4. Discuss and clarify the specifications in the TOR

Step 1. Draft the TOR

The responsible agency or institution should draft the TOR based on the previous discussions with the multi-disciplinary stakeholder team. The agency will be dependent on the type of project. For projects to develop physical plans the Planning department will be the agency charged to develop the draft. In this draft they can specify what they would like to achieve at the end of the project, which may be a revised national plan or a local area plan or it may end at a risk map for floods or landslides. For projects to develop infrastructure, the works department can draft the TOR specifying what they wish to achieve. This may be the multi-criteria analysis for the location for siting or resiting a school, or the building of a bridge or road. The Use Case book can be referred to for examples of projects. The draft TOR should list:

  1. Objective of project
  2. Recipient of project, stakeholder, beneficiary
  3. Deliverables
  4. Methodology
  5. Reporting
  6. Timeframe
  7. Coordination
  8. Background

Step 2. Consult with stakeholders

The draft TOR goes back to the multi-disciplinary team for input on the specifications and by a process of discussions the draft TOR is developed.

Step 3. Include all relevant regulations

At this point all the existing building and engineering guidelines and regulations can be conformed to.

Step 4. Discuss and clarify the specifications in the TOR

In some instances a consultancy to develop the specifications can be the first contracted and the output can feed into the implementation of the infrastructure.

Step 5. Geospatial products required

The geospatial products required depend on the particular project being performed. Therefore the specifications to be put into the TOR will also depend on the project and the method of data acquisition specified. For example, see the Use Case chapter on creating DEMs which outlines the precision obtainable from different methods such as ground surveying, scanning, and digitizing and the relative costs of each method.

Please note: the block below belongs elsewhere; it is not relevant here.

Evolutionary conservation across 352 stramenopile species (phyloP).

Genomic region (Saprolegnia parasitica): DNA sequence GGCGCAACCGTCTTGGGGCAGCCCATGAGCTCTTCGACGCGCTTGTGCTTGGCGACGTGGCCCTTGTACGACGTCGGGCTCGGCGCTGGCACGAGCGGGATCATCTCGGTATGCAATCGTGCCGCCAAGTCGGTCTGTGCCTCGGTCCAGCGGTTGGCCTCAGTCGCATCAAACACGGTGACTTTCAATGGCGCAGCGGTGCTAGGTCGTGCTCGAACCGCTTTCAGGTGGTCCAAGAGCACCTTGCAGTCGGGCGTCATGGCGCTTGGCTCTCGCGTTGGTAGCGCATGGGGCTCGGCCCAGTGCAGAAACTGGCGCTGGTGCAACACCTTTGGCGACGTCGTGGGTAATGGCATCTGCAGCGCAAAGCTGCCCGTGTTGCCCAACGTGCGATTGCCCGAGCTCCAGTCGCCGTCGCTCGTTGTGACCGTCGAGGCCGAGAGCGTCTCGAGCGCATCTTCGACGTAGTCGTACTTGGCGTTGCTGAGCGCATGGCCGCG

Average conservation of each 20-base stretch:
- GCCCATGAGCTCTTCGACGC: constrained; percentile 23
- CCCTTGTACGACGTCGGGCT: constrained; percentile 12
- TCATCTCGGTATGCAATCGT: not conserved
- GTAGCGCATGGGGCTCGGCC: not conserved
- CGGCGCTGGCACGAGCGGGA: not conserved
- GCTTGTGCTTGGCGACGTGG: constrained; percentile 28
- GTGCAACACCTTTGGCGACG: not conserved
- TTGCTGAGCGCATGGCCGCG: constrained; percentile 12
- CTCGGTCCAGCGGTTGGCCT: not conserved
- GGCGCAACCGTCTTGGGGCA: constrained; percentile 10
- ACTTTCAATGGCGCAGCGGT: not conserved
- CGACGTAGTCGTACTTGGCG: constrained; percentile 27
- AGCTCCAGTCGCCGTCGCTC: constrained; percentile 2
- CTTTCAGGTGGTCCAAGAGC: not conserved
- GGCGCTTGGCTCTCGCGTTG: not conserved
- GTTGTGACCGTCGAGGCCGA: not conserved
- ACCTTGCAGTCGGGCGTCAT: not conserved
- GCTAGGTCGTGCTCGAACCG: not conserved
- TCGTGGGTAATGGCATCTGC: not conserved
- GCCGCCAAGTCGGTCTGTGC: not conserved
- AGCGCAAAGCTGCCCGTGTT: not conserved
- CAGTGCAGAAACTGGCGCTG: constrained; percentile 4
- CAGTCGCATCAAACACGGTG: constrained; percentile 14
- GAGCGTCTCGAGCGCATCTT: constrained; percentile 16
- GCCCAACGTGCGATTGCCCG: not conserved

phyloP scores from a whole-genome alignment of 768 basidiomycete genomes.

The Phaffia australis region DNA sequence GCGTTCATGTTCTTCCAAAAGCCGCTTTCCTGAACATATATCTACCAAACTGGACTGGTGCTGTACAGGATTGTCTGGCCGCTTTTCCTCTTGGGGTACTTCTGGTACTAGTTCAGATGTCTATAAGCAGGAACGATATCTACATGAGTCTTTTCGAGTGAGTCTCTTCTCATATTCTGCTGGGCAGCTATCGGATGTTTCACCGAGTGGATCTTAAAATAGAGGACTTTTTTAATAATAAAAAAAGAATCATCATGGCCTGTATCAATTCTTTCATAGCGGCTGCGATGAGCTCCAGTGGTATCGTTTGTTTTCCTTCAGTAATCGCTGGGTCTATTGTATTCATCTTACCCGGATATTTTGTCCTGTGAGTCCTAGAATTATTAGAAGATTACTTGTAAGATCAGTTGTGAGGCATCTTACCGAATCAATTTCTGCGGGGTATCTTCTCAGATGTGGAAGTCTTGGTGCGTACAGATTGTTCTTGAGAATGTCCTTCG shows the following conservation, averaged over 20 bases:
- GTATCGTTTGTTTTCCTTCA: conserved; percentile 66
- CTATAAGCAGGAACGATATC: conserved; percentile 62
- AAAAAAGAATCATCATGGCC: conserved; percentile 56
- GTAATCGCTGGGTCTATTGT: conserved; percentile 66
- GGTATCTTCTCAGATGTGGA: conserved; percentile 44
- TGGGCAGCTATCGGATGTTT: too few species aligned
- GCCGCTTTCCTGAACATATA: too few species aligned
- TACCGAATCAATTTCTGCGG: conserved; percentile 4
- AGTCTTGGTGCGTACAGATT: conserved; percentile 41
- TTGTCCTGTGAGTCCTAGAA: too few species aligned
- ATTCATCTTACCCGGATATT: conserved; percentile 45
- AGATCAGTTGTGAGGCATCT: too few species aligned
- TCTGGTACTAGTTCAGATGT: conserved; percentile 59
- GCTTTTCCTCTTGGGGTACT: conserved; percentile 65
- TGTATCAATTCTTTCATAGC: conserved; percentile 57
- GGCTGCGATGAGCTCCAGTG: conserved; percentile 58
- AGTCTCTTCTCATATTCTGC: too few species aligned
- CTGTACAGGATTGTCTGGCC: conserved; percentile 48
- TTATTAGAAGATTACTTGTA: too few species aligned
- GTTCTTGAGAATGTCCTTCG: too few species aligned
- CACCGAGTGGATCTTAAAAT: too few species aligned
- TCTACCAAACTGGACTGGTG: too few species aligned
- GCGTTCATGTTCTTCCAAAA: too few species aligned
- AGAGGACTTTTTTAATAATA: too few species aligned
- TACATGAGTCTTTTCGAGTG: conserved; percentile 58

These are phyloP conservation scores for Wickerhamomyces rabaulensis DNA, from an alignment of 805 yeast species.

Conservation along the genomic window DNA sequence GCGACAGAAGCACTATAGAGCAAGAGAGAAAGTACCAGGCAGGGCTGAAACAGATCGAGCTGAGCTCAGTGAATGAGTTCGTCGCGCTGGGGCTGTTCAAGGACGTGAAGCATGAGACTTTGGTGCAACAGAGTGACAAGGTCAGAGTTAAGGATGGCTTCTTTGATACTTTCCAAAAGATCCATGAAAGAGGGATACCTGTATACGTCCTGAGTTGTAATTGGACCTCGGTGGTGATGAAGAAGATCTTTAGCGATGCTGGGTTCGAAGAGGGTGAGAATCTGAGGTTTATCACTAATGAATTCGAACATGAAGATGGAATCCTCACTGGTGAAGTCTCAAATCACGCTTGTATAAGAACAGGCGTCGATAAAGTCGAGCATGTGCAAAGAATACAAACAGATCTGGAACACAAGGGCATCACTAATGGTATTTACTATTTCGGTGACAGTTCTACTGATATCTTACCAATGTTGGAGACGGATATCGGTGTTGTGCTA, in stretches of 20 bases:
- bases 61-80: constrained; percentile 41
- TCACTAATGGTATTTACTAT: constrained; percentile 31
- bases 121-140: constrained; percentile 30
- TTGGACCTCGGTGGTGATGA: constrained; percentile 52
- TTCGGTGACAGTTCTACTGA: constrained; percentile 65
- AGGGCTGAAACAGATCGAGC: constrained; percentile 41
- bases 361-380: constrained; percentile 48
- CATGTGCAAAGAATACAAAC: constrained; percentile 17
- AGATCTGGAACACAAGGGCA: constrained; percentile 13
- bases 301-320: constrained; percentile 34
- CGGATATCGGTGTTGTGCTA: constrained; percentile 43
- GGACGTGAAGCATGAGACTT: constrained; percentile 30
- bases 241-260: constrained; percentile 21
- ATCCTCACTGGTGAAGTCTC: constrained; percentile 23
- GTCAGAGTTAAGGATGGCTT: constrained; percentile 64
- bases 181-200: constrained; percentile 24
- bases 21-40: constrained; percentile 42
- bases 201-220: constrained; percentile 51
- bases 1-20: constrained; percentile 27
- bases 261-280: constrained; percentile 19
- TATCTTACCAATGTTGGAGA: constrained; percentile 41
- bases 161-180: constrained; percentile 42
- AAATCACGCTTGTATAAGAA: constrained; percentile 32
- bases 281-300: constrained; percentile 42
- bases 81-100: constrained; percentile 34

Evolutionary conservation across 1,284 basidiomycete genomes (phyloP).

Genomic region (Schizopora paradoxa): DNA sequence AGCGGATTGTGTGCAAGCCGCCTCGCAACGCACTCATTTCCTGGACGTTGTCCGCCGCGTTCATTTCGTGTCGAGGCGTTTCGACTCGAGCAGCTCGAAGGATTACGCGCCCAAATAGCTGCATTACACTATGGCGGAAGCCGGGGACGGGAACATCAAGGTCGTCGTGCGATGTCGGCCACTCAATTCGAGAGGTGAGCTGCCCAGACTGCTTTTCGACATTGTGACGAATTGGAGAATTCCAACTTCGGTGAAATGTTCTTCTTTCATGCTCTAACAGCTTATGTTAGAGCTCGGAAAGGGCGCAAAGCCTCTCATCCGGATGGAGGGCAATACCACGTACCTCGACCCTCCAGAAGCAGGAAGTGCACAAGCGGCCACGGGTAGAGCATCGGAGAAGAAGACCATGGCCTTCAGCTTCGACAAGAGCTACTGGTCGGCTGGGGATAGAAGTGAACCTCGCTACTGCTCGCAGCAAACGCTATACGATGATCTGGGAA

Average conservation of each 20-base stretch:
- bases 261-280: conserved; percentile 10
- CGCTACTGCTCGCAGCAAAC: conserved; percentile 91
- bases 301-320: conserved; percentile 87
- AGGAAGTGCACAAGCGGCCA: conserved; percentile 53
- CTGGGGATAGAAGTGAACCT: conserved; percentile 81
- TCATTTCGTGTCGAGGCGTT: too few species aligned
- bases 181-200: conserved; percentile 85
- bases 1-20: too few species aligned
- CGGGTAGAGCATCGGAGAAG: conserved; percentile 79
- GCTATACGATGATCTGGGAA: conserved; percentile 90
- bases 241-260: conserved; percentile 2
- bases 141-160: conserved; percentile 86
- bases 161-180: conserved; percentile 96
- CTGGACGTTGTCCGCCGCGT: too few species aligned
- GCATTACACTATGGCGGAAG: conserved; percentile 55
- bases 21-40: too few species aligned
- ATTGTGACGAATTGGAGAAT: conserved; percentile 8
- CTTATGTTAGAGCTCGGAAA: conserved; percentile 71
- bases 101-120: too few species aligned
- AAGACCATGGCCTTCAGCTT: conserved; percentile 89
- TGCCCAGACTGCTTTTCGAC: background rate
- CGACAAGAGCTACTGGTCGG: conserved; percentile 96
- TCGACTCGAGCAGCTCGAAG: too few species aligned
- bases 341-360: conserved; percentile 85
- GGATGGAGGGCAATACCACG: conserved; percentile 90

Step 6. TOR writing issues to avoid

Mahoney and Dearden (2012) highlight typical errors made in the preparation of TOR, some of which are applicable to the development of TOR that relate to precision of geospatial data. These errors may be:

  • Recreating TOR from unrelated projects – specifications for precision should relate to the particular requirements of the current project and not an unrelated previous project
  • No cohesive discussion and conclusion involving all stakeholders on each aspect – All stakeholders’ inputs should be heard and form part of the discussions and decisions
  • Not focusing on the aim of the project – The specifications for precision should be only as rigid as necessary for the project at hand. All of the TOR should be focused on achieving the aim
  • Over-specification or under-specification of requirements – It is equally detrimental to state too rigid specifications as to state specifications that are not rigid enough and upon which little confidence can be placed.
  • Undefined outputs – Clear determination of outputs such as, for example, digital data sets in formats that can be integrated into the spatial data infrastructure for the country
  • No innovation possible – Where capacities are not advanced in the institutions, stakeholders should be open to suggestions for experienced and professional judgment on methodologies such as proposals for structural and non-structural mitigation measures


Terms of Reference, TOR,  

List of References

Mahony, Des and Philip N. Dearden. 2012. A Seven Step Format for the Preparation of Development ToRs. Centre for International Development & Training (CIDT), University of Wolverhampton

Roberts, Dawn, Nidhi Khattri, and Arianne Wessal. 2011. Writing Terms of Reference for an Evaluation: A How-to Guide. The World Bank. Washington, D.C.